The Slovenian carries a 5:18 lead over second-placed Rigoberto Urán ahead of stage 16 but less than a minute covers second to sixth with the final two spots on the podium in Paris still up for grabs.
None of the contenders with genuine top-five hopes have publicly thrown in the towel when it comes to the yellow jersey but Ineos Grenadiers, who have Richard Carapaz in fourth at 5:33 have some difficult decisions to make.
They were arguably the most aggressive team on stage 15 and looked to put Pogačar and the rest of their rivals under pressure on the road to Andorra but after the dust settled it was clear that Carapaz couldn't make the distance at altitude.
"We've not had that discussion, but we'll have that later, that's the honest truth," Ineos' Richie Porte told Cyclingnews when he was asked about the team's ambitions for the final week and whether the British squad would ride more for stage wins.
"We've got two stages on Wednesday and Thursday that finish uphill, so we'll look to exploit that. We still think it's possible to put him on the podium. That's the goal," he said of Carapaz.
So far Pogačar has not put a foot wrong in this year's race and but for a slight wobble on the second ascent of Mount Ventoux he has been untouchable in the race so far. Rivals have crashed out or dropped from contention due to injuries, but the UAE leader has been a cut above.
When asked if Ineos would focus their battle on the remaining podium spots rather than yellow, Porte laughed before hinting that yellow was out of reach for everyone bar the current race leader at this point.
"When you've got a guy who is five minutes up and he's shown time and time again that he's at a level above everyone else then it's probably better to just aim for the podium," the Australian said.
"He's not getting caught up in the moment and he's doing a great job. It's not going to be easy, but we have to put him and guys like Jonas Vingegaard under pressure. We tried that on stage 15 but it was to no avail really."
"It's not just Pogačar but the other guys, but when you look at him, and they say he doesn't like the heat, you have to give him full credit because he's all class. Last year he won under different circumstances but here you have to tip your hat to him because he's has dealt with the pressure.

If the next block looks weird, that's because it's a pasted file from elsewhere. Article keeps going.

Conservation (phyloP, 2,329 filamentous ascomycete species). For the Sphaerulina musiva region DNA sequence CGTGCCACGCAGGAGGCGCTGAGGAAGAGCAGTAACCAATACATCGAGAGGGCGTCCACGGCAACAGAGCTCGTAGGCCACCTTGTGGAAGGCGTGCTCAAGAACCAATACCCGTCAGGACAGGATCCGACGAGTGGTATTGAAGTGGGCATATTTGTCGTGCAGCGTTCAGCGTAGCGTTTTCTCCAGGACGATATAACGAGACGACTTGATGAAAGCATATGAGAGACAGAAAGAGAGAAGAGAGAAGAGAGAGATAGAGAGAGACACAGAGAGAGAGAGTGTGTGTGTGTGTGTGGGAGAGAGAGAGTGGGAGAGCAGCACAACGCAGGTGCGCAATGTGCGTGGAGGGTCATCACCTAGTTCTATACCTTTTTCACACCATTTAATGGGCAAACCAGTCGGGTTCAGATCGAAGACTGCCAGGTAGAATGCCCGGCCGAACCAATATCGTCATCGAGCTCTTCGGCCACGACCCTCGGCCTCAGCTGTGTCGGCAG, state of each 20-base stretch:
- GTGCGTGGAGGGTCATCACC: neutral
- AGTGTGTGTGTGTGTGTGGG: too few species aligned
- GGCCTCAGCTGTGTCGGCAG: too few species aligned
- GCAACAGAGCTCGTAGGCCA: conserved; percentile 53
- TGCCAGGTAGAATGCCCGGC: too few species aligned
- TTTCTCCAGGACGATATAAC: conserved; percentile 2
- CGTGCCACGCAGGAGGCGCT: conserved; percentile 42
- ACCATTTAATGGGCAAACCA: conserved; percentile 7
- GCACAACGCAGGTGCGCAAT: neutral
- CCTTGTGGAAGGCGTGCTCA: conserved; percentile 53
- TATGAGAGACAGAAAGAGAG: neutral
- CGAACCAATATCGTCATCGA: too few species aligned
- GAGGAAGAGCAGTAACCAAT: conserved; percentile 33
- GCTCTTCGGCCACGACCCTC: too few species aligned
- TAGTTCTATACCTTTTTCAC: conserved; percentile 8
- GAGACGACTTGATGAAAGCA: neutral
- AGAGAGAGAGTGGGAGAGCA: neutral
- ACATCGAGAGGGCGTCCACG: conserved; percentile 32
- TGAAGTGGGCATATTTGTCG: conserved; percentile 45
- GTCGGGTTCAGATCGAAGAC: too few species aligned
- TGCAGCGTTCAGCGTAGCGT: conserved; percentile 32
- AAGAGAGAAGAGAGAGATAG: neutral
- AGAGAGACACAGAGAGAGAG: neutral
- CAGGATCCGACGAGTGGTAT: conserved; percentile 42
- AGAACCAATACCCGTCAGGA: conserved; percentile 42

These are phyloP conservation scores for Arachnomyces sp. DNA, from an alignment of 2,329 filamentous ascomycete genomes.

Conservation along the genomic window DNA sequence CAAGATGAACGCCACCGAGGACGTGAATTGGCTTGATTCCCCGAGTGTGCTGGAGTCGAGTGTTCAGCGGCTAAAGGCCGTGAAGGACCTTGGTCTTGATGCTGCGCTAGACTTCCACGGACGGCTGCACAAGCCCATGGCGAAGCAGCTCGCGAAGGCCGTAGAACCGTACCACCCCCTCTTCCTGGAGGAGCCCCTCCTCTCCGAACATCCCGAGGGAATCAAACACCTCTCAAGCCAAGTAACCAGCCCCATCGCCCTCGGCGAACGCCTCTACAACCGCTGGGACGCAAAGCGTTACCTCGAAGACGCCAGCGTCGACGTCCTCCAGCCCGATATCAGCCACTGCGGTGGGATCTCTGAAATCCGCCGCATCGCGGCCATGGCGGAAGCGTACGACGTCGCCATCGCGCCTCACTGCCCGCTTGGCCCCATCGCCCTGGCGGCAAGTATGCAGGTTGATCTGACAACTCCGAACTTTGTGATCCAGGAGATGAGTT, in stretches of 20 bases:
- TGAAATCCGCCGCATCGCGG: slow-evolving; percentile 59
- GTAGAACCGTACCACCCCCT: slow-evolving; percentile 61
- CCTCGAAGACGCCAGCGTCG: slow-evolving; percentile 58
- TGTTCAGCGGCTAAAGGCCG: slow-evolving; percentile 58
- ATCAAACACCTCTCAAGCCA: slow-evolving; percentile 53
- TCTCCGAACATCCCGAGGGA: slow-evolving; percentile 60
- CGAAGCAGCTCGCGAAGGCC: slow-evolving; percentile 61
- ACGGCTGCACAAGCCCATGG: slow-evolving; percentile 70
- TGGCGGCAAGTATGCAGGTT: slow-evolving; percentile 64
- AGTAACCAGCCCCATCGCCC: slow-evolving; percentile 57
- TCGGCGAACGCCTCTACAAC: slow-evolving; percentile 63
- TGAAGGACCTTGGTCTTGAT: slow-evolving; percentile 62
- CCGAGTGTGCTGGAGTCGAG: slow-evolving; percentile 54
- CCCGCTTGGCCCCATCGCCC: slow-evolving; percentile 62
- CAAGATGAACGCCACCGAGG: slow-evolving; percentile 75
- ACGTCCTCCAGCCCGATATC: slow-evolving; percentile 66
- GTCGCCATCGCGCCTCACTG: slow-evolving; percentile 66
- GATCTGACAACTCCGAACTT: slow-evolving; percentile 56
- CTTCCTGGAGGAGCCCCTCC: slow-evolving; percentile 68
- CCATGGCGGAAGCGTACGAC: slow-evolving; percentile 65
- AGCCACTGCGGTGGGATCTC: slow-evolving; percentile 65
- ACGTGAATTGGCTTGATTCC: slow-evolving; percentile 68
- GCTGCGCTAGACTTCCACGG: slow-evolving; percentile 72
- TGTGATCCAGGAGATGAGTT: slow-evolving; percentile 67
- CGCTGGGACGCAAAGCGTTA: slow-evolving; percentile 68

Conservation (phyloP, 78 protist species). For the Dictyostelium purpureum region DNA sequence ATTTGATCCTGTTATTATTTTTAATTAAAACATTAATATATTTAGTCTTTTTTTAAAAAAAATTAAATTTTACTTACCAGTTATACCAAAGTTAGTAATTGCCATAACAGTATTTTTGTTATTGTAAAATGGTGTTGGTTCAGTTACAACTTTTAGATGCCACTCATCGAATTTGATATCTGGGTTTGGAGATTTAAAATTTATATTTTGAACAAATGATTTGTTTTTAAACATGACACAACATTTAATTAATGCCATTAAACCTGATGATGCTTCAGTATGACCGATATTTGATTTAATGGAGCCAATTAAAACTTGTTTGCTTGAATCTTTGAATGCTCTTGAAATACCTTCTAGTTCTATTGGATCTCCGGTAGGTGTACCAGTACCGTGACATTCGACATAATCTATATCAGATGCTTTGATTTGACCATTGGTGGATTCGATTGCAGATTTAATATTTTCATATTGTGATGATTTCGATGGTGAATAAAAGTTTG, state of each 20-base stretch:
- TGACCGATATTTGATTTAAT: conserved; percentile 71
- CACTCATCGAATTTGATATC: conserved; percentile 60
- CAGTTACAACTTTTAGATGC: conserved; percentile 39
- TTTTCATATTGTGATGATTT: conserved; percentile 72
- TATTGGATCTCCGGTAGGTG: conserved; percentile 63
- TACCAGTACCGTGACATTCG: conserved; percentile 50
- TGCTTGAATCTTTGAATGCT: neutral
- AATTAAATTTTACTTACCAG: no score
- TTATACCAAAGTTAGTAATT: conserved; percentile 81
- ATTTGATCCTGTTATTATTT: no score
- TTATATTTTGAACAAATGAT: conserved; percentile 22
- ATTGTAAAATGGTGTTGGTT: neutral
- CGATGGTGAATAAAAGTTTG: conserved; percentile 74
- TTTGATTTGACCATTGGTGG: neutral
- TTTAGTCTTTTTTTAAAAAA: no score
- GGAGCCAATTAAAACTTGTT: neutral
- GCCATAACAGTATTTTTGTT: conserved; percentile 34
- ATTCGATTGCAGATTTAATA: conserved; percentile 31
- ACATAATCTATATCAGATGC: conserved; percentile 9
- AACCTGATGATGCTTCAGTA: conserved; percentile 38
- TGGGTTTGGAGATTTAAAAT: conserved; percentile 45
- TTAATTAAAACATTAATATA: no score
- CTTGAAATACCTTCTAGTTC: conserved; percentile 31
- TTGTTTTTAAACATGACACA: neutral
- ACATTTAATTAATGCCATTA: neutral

"He's only human, isn't he," Porte said when asked if he thought that Pogačar could still have a bad day in the remaining mountain stages.
"For sure, and you don't wish it anyone but there are different things that can happen but for us, we just need to stick to our game plan. If Carapaz is good enough to take some time out some of the guys, then so be it. We've got some hard stages coming up and a time trial and if someone gets sick we can look to exploit them that way too. At the moment the top five are pretty rock solid."
Generally speaking, this Tour de France has been relentless with riders audible in their assessments when it comes to racing speeds and the general level of competition in this year's Tour de France. The starts have been notably frantic affairs with a lack of control and dozens of riders typically aiming to infiltrate the daily breaks.
"It's been the same for everyone really. The starts of the stages have had no control and it's either crosswinds, uphill starts, or technical descents, so it hasn't felt like a normal Tour. The other day it took about 86km before the break went and normally that's reserved for the final week, but it's been like that for the last two weeks now. There's been no let-up."
Editor in Chief - Cyclingnews.
Thank you for signing up to Cycling News. You will receive a verification email shortly.
There was a problem. Please refresh the page and try again.